Nutrition and Diet for People with Bleeding Disorders
While no special diet is recommended for people with bleeding disorders, the basic concepts of good eating still apply. If you or a loved one has a bleeding disorder, choose a diet that includes variety from each of the food groups (see MyPlate). The USDA recommends eating a diet rich in whole grains, fruits, and vegetables, and low in solid fats, added sugars, and salt (sodium).1,2 Balancing food intake with physical activity helps in the maintenance of an optimal body weight.
Bleeding Disorder Diet And Exercise Recommendations
Proper nutrition, combined with a safe and effective sports and exercise plan, is especially important to combat an increase in the number of overweight people with bleeding disorders. According to the Centers for Disease Control, teens and children with bleeding disorders are almost twice as likely to be overweight as the same age group in the general population, which is also experiencing an obesity epidemic.3 By choosing a healthy diet and getting the proper exercise, people with bleeding disorders can help improve their physical health and well-being.2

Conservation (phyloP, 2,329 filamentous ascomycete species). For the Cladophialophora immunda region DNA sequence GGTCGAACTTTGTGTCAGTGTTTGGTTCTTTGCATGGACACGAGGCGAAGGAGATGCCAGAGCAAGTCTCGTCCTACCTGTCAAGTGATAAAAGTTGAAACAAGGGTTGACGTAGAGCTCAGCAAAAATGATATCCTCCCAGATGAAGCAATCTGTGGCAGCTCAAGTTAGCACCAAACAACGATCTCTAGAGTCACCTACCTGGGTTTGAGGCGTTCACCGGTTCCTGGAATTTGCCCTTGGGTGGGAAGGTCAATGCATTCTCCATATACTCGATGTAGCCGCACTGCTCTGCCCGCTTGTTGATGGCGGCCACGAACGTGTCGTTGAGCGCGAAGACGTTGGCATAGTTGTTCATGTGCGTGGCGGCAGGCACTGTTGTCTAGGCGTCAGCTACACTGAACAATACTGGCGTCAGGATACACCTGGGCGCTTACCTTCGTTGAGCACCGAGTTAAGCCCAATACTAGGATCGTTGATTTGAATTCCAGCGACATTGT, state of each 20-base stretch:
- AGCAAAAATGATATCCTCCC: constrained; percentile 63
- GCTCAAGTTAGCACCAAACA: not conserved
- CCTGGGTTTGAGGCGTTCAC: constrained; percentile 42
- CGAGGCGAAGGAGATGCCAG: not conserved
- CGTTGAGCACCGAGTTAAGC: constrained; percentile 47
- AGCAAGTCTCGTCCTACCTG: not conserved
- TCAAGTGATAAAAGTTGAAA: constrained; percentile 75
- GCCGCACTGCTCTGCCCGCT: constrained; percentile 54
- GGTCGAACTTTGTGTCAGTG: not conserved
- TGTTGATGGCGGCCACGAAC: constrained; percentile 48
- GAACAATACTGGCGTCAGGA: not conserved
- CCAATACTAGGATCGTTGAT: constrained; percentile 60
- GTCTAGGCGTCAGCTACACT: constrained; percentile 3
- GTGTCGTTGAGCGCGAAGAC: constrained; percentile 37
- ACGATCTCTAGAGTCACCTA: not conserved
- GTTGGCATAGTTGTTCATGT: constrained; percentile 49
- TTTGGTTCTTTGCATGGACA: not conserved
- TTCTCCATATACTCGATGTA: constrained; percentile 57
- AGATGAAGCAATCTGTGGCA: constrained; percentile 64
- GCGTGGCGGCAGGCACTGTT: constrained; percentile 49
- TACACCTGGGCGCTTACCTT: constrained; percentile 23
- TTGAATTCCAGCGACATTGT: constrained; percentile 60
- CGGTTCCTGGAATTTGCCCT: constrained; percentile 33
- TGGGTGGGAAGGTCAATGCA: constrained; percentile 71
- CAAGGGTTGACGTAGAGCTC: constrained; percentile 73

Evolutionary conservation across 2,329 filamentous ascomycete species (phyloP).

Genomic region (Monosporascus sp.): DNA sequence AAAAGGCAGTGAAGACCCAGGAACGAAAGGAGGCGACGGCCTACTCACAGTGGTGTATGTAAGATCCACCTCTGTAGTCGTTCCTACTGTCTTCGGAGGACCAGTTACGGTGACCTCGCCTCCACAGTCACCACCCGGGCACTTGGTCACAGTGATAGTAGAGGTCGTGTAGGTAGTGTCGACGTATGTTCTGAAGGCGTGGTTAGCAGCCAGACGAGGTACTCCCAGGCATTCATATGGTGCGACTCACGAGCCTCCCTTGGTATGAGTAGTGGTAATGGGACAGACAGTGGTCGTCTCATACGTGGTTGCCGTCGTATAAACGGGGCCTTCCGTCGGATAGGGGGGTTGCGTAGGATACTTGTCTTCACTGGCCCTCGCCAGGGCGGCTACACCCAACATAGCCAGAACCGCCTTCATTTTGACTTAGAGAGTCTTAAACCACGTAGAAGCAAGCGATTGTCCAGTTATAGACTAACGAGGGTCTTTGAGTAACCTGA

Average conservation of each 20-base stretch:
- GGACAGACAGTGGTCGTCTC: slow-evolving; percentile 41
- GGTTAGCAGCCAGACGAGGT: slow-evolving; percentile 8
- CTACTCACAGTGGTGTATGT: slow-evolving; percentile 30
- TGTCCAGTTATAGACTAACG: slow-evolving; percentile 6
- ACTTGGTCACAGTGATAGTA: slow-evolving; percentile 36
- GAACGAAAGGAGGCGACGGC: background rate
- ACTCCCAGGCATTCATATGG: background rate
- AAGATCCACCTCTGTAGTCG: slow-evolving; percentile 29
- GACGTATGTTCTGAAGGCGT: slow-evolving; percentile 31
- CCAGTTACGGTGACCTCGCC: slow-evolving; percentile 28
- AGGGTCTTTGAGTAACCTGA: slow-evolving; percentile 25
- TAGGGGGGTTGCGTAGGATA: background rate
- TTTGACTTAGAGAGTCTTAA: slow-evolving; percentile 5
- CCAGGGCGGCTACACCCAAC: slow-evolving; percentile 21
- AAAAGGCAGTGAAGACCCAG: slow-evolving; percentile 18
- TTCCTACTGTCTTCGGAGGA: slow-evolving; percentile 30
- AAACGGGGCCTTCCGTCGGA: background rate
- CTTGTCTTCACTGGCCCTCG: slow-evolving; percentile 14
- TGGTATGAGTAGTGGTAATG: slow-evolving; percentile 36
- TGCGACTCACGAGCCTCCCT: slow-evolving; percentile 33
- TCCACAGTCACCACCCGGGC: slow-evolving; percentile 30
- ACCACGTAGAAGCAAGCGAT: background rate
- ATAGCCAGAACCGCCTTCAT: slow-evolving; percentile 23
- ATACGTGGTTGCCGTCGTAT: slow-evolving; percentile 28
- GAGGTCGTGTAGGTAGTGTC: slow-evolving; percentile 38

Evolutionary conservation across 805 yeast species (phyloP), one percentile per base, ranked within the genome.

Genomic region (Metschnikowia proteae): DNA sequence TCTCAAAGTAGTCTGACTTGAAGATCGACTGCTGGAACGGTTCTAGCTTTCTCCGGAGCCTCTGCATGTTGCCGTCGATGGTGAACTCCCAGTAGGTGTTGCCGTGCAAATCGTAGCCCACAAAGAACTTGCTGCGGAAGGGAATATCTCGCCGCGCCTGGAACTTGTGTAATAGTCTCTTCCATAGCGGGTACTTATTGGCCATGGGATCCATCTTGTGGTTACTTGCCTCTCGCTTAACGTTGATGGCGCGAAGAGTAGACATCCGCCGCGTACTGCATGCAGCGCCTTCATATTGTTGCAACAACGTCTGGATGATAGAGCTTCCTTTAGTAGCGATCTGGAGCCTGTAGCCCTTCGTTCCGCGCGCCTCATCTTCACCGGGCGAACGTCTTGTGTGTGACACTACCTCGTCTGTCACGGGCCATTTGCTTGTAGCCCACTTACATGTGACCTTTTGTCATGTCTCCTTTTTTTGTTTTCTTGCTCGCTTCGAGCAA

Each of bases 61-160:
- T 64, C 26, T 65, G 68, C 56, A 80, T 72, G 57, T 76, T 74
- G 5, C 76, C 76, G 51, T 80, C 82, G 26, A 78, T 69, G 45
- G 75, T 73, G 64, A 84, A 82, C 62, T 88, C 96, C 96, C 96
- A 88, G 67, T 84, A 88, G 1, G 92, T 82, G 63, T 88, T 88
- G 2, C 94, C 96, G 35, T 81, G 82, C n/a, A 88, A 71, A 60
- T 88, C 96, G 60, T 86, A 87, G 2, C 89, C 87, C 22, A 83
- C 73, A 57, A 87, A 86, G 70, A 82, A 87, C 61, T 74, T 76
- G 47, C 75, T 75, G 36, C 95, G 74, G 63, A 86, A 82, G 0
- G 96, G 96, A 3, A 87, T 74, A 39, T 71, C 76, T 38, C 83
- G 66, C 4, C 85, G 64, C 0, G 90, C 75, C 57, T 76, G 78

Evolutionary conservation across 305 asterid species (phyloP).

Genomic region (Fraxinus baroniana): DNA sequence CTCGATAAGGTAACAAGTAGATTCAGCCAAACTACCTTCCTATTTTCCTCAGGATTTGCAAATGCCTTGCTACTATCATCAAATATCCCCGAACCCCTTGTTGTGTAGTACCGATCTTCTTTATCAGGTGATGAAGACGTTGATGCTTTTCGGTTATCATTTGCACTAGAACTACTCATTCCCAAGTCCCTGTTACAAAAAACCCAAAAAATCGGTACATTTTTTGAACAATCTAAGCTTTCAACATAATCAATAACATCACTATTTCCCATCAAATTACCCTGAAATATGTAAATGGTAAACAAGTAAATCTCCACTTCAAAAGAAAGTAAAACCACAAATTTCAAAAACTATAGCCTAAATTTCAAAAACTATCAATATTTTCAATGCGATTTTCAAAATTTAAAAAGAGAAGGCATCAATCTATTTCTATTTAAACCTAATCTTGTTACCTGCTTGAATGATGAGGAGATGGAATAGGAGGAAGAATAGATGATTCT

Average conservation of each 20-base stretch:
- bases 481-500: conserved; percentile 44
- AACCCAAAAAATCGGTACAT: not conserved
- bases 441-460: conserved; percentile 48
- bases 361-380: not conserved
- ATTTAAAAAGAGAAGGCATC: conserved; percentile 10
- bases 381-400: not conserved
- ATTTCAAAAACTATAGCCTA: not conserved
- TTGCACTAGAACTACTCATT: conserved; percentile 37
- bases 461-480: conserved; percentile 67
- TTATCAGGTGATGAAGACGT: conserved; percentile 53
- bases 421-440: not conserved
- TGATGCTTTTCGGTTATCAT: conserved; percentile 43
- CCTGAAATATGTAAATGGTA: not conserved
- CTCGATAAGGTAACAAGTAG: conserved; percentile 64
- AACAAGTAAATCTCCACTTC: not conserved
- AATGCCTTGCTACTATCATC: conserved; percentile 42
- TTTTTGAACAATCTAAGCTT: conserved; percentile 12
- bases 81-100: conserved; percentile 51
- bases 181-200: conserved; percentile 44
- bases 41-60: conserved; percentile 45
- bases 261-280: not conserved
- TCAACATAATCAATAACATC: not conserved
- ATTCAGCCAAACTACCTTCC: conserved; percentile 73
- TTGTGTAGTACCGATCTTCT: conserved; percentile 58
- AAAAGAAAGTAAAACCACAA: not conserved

- Dietary Guidelines for Americans, 2010. United States Department of Health & Human Services website. http://www.health.gov/dietaryguidelines/dga2010/DietaryGuidelines2010.pdf. Accessed January 26, 2017.
- Preventing Hemophilic Joint Disease with Activity and Nutrition. UC San Diego Health System website. http://health.ucsd.edu/specialties/hemophilia/education/Pages/joint.aspx. Accessed January 26, 2017.
- Centers for Disease Control and Prevention. Report on the Universal Data Collection Program. 2011. http://www.cdc.gov/ncbddd/blooddisorders/udc/. Accessed January 26, 2017.